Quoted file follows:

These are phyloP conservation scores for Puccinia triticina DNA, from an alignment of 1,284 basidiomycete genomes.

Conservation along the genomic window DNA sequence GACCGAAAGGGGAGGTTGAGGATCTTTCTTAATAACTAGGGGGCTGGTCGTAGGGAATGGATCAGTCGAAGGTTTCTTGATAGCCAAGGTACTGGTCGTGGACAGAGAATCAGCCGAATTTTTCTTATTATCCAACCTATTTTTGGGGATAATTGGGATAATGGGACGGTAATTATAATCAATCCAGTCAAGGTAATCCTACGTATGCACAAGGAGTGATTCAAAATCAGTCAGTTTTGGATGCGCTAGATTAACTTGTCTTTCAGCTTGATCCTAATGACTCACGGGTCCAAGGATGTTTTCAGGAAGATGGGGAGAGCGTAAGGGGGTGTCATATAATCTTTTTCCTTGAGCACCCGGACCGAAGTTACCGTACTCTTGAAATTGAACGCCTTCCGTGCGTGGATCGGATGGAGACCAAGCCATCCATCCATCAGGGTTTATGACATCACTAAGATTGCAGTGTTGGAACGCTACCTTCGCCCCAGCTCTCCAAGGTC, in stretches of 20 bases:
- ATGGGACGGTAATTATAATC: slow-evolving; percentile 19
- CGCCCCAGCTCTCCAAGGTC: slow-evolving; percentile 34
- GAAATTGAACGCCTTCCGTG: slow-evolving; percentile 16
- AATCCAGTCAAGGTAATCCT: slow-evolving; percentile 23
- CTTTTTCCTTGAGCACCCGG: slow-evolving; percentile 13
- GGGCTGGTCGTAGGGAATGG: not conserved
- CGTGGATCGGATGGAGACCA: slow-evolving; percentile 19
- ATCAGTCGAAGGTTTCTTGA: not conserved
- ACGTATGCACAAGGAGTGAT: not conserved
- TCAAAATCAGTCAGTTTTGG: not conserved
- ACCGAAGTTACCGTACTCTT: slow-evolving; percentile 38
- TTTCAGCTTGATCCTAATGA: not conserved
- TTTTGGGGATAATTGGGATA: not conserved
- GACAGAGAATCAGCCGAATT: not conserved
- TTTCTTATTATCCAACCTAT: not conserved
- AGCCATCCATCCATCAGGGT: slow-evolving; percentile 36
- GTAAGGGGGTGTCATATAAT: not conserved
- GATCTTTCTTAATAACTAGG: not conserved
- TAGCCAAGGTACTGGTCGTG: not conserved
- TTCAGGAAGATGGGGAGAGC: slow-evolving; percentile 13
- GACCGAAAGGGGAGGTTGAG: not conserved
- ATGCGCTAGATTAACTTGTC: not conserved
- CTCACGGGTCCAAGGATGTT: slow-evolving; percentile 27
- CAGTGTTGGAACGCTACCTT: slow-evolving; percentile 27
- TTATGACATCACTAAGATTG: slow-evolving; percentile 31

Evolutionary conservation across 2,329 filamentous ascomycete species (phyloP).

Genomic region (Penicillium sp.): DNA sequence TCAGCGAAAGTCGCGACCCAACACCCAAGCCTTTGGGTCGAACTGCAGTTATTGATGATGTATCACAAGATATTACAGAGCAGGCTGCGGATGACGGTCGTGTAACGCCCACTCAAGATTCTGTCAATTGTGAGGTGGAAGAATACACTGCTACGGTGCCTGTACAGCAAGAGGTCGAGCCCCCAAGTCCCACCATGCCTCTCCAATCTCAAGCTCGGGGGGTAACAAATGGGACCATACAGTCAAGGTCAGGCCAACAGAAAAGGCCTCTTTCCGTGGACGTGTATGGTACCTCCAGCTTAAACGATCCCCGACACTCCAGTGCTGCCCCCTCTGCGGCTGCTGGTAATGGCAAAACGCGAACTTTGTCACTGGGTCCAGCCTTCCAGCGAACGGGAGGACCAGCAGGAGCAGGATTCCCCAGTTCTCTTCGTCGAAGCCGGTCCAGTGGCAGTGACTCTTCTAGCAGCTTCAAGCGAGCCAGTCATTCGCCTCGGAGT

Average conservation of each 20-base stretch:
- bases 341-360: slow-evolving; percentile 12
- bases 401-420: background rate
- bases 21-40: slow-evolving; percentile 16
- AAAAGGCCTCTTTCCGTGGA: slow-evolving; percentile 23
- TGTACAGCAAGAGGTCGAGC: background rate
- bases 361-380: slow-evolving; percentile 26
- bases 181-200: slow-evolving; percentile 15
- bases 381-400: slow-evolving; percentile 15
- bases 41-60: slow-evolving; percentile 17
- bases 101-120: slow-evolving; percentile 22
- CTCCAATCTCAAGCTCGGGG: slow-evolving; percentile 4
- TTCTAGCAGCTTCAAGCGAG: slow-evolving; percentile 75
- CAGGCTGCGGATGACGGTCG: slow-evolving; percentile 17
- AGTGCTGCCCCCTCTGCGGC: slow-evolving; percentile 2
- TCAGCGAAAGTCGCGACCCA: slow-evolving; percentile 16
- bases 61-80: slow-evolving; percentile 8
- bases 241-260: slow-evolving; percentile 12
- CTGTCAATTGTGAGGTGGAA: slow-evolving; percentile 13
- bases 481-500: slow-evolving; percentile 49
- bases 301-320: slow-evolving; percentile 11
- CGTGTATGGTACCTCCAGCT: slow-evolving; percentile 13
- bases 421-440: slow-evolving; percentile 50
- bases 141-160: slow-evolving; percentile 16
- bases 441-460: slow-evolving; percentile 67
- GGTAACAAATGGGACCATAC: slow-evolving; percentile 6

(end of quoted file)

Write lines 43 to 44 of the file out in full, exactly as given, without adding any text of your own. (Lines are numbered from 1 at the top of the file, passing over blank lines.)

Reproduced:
- CAGGCTGCGGATGACGGTCG: slow-evolving; percentile 17
- AGTGCTGCCCCCTCTGCGGC: slow-evolving; percentile 2